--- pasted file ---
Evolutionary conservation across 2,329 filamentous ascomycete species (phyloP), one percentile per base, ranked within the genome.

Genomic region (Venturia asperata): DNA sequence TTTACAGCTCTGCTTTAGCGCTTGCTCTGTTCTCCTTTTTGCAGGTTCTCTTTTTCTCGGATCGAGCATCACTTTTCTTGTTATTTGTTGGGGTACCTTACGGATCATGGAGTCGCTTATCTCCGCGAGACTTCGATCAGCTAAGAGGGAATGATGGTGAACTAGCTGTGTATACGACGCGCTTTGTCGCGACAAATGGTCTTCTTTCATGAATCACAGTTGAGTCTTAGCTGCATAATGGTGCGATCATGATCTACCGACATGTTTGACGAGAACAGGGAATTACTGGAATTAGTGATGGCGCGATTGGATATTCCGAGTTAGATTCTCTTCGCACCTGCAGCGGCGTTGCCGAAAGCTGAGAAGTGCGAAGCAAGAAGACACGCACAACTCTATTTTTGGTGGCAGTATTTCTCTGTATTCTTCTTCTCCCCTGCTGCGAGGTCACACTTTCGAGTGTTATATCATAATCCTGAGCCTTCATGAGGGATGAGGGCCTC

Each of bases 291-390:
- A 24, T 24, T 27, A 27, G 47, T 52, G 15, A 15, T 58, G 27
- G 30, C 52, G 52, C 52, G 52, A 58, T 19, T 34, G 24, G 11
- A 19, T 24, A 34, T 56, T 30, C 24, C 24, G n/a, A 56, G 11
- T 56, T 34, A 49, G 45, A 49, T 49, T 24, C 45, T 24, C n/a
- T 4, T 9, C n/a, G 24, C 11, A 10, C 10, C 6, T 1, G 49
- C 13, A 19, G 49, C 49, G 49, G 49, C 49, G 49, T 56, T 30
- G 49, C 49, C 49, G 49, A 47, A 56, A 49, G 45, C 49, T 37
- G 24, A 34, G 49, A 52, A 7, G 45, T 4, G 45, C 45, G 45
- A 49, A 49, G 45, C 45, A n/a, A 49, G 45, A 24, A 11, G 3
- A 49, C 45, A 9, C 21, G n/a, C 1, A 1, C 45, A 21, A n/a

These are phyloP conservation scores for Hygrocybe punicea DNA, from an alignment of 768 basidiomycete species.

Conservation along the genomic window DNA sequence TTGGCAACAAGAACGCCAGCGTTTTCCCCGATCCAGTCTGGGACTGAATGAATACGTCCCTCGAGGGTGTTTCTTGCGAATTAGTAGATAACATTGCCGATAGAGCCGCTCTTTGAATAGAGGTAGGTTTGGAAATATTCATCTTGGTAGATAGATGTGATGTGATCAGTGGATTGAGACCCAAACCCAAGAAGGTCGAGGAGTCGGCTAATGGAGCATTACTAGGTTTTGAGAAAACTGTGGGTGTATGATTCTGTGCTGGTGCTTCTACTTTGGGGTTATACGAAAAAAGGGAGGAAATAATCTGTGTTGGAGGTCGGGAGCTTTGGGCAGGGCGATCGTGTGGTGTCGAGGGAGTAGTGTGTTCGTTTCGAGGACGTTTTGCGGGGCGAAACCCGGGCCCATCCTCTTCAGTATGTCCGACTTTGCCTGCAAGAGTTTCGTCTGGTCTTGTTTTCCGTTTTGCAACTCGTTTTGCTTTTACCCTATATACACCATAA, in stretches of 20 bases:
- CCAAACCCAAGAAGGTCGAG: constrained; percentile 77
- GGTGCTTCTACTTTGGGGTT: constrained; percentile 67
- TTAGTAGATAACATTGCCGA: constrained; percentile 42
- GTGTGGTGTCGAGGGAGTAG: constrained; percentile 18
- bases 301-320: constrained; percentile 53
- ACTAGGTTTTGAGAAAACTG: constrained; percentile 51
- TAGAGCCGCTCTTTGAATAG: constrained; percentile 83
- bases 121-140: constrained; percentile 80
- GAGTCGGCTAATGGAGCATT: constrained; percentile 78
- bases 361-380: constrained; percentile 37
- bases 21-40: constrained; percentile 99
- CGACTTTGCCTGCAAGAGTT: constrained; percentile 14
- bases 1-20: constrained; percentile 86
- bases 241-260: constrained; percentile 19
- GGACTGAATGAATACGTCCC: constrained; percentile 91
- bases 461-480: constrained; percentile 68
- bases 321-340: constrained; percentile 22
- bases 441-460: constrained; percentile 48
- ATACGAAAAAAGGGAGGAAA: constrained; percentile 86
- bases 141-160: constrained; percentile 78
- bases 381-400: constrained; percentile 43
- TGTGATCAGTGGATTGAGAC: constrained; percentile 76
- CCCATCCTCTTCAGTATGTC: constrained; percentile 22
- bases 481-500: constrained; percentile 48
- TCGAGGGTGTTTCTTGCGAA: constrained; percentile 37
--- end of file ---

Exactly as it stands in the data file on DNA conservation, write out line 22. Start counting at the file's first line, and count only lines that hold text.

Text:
- TAGAGCCGCTCTTTGAATAG: constrained; percentile 83